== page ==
Saturday, April 23, 2005

Maybe MJ wasn't such a failure after all

As a DC area person I am forced to followed the Washington Wizards, who have given us all reason to cheer this season. They are in the playoffs as the fifth seed, after years of bottom-dwelling. They play Chicago and have a good chance of mopping the floor with the Bulls.

The interesting subtext for the series is Michael Jordan. Jordan, of course, is Mr. Chicago Bulls, because he won 6 useless championships there. Jordan also came out of retirement to run and then play for the Wizards in what has generally been acknowledged to have been a disaster. He finally left after two years and left a team that had no where to go. His greatest flop is the can't miss highschool phenom, Kwame Brown, who in four years has shown that it is possible to make millions and millions of dollars doing nothing.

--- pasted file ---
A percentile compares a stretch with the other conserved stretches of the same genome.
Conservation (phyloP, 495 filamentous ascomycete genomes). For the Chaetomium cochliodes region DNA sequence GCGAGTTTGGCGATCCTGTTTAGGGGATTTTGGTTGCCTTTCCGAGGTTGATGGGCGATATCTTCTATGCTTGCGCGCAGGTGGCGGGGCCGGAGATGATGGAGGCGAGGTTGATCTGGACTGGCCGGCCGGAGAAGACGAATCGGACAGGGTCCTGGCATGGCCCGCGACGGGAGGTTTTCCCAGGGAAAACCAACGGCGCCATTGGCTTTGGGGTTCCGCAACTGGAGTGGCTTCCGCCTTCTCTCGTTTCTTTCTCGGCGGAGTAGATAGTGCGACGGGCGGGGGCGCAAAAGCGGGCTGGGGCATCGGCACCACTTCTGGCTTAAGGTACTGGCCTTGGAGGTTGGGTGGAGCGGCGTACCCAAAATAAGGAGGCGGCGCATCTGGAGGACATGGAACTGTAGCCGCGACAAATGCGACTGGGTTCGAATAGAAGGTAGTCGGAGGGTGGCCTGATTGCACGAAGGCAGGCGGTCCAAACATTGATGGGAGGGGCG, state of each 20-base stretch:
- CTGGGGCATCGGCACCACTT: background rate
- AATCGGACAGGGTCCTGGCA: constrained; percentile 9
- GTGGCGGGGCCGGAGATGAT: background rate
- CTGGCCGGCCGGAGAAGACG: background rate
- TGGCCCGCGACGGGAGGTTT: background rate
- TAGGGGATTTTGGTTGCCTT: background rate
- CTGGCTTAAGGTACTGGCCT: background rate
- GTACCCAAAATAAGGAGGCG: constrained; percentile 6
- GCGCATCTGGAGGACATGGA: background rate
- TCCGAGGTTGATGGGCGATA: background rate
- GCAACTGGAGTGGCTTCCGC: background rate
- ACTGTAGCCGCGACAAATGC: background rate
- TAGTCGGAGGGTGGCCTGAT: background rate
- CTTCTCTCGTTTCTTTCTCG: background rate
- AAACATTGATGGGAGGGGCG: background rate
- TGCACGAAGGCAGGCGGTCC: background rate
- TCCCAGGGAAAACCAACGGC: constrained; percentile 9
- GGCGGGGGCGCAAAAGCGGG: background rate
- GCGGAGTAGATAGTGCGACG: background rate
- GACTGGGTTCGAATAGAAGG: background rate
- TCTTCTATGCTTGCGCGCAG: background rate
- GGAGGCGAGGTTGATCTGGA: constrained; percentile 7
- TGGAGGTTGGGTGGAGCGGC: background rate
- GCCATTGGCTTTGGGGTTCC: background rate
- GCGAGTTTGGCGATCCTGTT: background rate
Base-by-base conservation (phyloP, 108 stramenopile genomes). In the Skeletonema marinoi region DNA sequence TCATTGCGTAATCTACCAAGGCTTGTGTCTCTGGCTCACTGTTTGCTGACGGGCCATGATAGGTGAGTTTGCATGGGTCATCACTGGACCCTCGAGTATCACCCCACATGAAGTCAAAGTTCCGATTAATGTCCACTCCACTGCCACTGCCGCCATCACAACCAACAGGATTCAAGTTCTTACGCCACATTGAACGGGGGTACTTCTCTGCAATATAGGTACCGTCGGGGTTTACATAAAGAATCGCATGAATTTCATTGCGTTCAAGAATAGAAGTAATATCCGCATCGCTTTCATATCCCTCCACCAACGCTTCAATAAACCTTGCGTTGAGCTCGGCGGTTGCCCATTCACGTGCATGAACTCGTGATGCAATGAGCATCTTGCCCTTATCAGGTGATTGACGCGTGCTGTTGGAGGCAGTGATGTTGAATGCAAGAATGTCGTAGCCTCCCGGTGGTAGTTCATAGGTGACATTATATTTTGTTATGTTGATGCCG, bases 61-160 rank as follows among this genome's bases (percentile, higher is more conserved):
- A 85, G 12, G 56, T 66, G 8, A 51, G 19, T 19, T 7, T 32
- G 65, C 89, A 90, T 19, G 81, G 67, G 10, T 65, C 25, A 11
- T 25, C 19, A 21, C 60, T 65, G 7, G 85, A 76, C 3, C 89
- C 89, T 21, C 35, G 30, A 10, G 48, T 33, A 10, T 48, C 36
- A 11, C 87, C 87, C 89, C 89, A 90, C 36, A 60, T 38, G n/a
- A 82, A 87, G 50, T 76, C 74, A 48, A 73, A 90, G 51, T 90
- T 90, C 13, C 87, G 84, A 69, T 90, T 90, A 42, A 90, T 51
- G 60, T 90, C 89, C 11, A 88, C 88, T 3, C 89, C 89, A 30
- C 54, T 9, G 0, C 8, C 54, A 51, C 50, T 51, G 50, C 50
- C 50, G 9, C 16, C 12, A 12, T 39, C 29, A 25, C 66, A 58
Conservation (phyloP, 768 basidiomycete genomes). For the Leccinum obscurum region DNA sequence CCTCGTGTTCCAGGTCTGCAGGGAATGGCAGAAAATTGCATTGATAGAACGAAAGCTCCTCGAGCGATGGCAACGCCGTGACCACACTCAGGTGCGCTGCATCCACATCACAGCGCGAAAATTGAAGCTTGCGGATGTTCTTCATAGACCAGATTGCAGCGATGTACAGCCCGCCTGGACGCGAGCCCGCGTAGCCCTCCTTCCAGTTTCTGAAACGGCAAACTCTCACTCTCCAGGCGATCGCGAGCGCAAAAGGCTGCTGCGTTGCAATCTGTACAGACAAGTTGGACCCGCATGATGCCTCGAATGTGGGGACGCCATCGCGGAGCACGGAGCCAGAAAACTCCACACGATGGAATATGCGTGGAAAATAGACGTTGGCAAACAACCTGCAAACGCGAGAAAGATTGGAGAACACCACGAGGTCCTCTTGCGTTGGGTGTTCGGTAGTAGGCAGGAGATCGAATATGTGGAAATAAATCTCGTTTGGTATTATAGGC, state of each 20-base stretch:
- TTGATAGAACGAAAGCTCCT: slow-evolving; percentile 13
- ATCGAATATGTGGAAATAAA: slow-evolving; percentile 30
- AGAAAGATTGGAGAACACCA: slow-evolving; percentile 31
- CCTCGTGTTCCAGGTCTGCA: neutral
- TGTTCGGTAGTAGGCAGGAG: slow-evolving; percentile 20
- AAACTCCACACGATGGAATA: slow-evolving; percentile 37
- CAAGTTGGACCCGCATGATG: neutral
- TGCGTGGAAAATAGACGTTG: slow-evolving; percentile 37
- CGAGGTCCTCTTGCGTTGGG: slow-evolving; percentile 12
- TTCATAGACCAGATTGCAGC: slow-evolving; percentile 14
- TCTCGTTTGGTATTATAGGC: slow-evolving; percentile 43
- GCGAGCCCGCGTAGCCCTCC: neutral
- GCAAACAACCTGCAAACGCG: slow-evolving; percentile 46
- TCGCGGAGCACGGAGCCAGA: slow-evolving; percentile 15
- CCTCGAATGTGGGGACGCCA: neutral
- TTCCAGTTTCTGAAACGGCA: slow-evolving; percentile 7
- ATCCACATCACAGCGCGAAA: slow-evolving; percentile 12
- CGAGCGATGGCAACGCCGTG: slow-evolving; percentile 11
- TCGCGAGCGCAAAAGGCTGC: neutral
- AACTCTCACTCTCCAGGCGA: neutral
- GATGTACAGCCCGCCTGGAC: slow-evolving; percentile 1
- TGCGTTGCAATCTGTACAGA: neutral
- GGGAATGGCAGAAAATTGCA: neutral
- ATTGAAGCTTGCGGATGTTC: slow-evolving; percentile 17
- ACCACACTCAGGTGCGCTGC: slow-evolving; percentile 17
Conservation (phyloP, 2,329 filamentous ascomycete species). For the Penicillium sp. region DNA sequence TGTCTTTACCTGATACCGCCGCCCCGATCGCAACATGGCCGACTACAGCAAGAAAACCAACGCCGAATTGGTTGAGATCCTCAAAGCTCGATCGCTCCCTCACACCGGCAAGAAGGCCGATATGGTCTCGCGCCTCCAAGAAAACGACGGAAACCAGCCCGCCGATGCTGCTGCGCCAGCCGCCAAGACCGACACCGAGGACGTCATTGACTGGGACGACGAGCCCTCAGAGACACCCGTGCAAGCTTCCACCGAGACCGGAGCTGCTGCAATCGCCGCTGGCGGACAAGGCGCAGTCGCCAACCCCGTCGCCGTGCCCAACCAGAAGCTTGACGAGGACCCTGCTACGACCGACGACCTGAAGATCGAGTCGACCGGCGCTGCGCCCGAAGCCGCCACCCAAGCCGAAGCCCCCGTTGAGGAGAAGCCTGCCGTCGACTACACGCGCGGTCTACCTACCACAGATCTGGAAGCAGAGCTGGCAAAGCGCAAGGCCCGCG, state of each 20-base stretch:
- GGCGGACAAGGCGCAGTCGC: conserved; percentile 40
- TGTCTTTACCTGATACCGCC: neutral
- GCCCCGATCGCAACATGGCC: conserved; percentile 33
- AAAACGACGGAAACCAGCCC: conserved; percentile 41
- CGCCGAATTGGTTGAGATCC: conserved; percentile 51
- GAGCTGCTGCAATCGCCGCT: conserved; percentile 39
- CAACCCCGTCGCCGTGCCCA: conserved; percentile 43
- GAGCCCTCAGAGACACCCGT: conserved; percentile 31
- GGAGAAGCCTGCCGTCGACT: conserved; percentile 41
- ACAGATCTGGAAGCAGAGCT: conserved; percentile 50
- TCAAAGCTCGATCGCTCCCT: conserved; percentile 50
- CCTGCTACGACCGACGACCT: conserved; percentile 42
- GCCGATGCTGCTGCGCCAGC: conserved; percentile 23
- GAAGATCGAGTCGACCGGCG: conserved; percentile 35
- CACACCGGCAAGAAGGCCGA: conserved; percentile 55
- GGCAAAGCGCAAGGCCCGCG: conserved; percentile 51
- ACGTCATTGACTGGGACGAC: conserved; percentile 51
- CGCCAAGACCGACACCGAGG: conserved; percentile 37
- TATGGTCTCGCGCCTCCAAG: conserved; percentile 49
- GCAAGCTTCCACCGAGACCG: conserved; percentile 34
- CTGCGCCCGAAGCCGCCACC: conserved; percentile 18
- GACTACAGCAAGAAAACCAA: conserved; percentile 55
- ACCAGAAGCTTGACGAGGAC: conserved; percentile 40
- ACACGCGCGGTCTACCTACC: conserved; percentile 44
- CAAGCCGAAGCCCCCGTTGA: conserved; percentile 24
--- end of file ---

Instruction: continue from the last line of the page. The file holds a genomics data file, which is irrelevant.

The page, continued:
Well, this was the view I held of MJ until I read this article in today's Washington Post.

M. Jordan's Legacy Is a Vastly Different Tale of Two Cities

But while Jordan built a championship model for the Bulls to follow, he also helped build the foundation for the Wizards. He is responsible for bringing in half of the players on the Wizards' playoff roster: three starters in center Brendan Haywood, guard Larry Hughes and forward Jared Jeffries; and three valued reserves in Dixon, forward Kwame Brown and center Etan Thomas.


When Wizards President of Basketball Operations Ernie Grunfeld took over in the summer of 2003, he signed point guard Gilbert Arenas to a six-year, $65 million contract but he didn't bother tinkering too much with the talent Jordan left in place.


Maybe it wasn't so bad after all. Maybe he does have a management acumen, if so, he has lousy, grade F personality skills.


Blogger Faithful Progressive said...

Wizards are much improved but...does MJ get credit or blame?

2:09 PM  

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